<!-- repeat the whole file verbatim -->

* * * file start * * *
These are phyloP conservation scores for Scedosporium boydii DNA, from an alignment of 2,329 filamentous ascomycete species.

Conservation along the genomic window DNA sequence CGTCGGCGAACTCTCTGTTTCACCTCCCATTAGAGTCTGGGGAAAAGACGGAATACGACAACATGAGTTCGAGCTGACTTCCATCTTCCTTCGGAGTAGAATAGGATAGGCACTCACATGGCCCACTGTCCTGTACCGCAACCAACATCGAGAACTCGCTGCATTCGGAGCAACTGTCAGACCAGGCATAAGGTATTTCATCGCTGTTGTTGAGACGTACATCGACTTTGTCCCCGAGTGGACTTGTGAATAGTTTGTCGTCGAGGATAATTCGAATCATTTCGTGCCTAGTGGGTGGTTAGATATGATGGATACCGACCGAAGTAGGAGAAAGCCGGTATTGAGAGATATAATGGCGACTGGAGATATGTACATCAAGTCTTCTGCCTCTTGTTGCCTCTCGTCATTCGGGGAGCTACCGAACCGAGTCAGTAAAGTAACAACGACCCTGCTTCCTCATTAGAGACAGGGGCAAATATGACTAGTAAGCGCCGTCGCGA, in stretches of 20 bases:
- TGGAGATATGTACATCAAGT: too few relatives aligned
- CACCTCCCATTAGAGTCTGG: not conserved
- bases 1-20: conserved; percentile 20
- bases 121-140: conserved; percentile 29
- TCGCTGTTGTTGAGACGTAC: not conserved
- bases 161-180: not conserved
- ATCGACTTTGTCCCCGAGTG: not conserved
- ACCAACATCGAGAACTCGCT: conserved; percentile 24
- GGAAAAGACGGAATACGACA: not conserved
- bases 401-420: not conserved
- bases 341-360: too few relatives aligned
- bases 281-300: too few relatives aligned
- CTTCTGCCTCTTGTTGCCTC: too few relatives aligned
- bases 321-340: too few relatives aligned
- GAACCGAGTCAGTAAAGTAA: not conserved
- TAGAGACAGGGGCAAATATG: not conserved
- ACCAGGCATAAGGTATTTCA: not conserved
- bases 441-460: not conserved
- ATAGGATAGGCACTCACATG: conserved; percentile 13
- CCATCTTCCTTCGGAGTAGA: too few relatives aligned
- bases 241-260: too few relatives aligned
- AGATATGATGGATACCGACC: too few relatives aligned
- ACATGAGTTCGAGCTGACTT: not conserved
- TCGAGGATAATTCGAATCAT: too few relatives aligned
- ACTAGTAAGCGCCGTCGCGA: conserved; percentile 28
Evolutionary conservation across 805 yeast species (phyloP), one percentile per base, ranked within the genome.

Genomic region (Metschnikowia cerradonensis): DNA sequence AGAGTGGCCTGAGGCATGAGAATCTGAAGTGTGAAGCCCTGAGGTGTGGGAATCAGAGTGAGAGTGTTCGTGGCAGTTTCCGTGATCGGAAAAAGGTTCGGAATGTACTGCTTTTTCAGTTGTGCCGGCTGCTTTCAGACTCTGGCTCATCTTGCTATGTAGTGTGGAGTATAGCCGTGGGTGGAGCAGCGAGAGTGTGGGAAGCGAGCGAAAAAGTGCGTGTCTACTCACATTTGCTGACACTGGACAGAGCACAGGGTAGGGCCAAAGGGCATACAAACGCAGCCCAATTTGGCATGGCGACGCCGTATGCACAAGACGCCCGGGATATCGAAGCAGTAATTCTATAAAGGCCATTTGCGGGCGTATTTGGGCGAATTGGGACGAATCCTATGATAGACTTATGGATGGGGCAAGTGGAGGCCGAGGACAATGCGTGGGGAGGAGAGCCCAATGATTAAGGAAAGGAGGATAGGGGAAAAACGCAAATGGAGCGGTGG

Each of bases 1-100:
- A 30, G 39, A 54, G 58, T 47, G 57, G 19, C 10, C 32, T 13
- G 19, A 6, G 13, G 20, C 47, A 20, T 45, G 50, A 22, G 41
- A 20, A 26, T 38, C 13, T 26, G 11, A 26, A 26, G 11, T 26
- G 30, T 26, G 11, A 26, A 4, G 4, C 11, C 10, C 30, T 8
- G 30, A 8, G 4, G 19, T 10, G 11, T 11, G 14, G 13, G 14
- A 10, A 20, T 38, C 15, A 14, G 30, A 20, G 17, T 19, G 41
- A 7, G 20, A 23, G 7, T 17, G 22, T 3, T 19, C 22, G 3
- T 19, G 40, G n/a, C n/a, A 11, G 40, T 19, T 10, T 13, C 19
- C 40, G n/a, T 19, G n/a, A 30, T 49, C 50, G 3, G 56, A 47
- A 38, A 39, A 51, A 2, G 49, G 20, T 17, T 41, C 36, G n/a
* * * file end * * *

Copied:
These are phyloP conservation scores for Scedosporium boydii DNA, from an alignment of 2,329 filamentous ascomycete species.

Conservation along the genomic window DNA sequence CGTCGGCGAACTCTCTGTTTCACCTCCCATTAGAGTCTGGGGAAAAGACGGAATACGACAACATGAGTTCGAGCTGACTTCCATCTTCCTTCGGAGTAGAATAGGATAGGCACTCACATGGCCCACTGTCCTGTACCGCAACCAACATCGAGAACTCGCTGCATTCGGAGCAACTGTCAGACCAGGCATAAGGTATTTCATCGCTGTTGTTGAGACGTACATCGACTTTGTCCCCGAGTGGACTTGTGAATAGTTTGTCGTCGAGGATAATTCGAATCATTTCGTGCCTAGTGGGTGGTTAGATATGATGGATACCGACCGAAGTAGGAGAAAGCCGGTATTGAGAGATATAATGGCGACTGGAGATATGTACATCAAGTCTTCTGCCTCTTGTTGCCTCTCGTCATTCGGGGAGCTACCGAACCGAGTCAGTAAAGTAACAACGACCCTGCTTCCTCATTAGAGACAGGGGCAAATATGACTAGTAAGCGCCGTCGCGA, in stretches of 20 bases:
- TGGAGATATGTACATCAAGT: too few relatives aligned
- CACCTCCCATTAGAGTCTGG: not conserved
- bases 1-20: conserved; percentile 20
- bases 121-140: conserved; percentile 29
- TCGCTGTTGTTGAGACGTAC: not conserved
- bases 161-180: not conserved
- ATCGACTTTGTCCCCGAGTG: not conserved
- ACCAACATCGAGAACTCGCT: conserved; percentile 24
- GGAAAAGACGGAATACGACA: not conserved
- bases 401-420: not conserved
- bases 341-360: too few relatives aligned
- bases 281-300: too few relatives aligned
- CTTCTGCCTCTTGTTGCCTC: too few relatives aligned
- bases 321-340: too few relatives aligned
- GAACCGAGTCAGTAAAGTAA: not conserved
- TAGAGACAGGGGCAAATATG: not conserved
- ACCAGGCATAAGGTATTTCA: not conserved
- bases 441-460: not conserved
- ATAGGATAGGCACTCACATG: conserved; percentile 13
- CCATCTTCCTTCGGAGTAGA: too few relatives aligned
- bases 241-260: too few relatives aligned
- AGATATGATGGATACCGACC: too few relatives aligned
- ACATGAGTTCGAGCTGACTT: not conserved
- TCGAGGATAATTCGAATCAT: too few relatives aligned
- ACTAGTAAGCGCCGTCGCGA: conserved; percentile 28
Evolutionary conservation across 805 yeast species (phyloP), one percentile per base, ranked within the genome.

Genomic region (Metschnikowia cerradonensis): DNA sequence AGAGTGGCCTGAGGCATGAGAATCTGAAGTGTGAAGCCCTGAGGTGTGGGAATCAGAGTGAGAGTGTTCGTGGCAGTTTCCGTGATCGGAAAAAGGTTCGGAATGTACTGCTTTTTCAGTTGTGCCGGCTGCTTTCAGACTCTGGCTCATCTTGCTATGTAGTGTGGAGTATAGCCGTGGGTGGAGCAGCGAGAGTGTGGGAAGCGAGCGAAAAAGTGCGTGTCTACTCACATTTGCTGACACTGGACAGAGCACAGGGTAGGGCCAAAGGGCATACAAACGCAGCCCAATTTGGCATGGCGACGCCGTATGCACAAGACGCCCGGGATATCGAAGCAGTAATTCTATAAAGGCCATTTGCGGGCGTATTTGGGCGAATTGGGACGAATCCTATGATAGACTTATGGATGGGGCAAGTGGAGGCCGAGGACAATGCGTGGGGAGGAGAGCCCAATGATTAAGGAAAGGAGGATAGGGGAAAAACGCAAATGGAGCGGTGG

Each of bases 1-100:
- A 30, G 39, A 54, G 58, T 47, G 57, G 19, C 10, C 32, T 13
- G 19, A 6, G 13, G 20, C 47, A 20, T 45, G 50, A 22, G 41
- A 20, A 26, T 38, C 13, T 26, G 11, A 26, A 26, G 11, T 26
- G 30, T 26, G 11, A 26, A 4, G 4, C 11, C 10, C 30, T 8
- G 30, A 8, G 4, G 19, T 10, G 11, T 11, G 14, G 13, G 14
- A 10, A 20, T 38, C 15, A 14, G 30, A 20, G 17, T 19, G 41
- A 7, G 20, A 23, G 7, T 17, G 22, T 3, T 19, C 22, G 3
- T 19, G 40, G n/a, C n/a, A 11, G 40, T 19, T 10, T 13, C 19
- C 40, G n/a, T 19, G n/a, A 30, T 49, C 50, G 3, G 56, A 47
- A 38, A 39, A 51, A 2, G 49, G 20, T 17, T 41, C 36, G n/a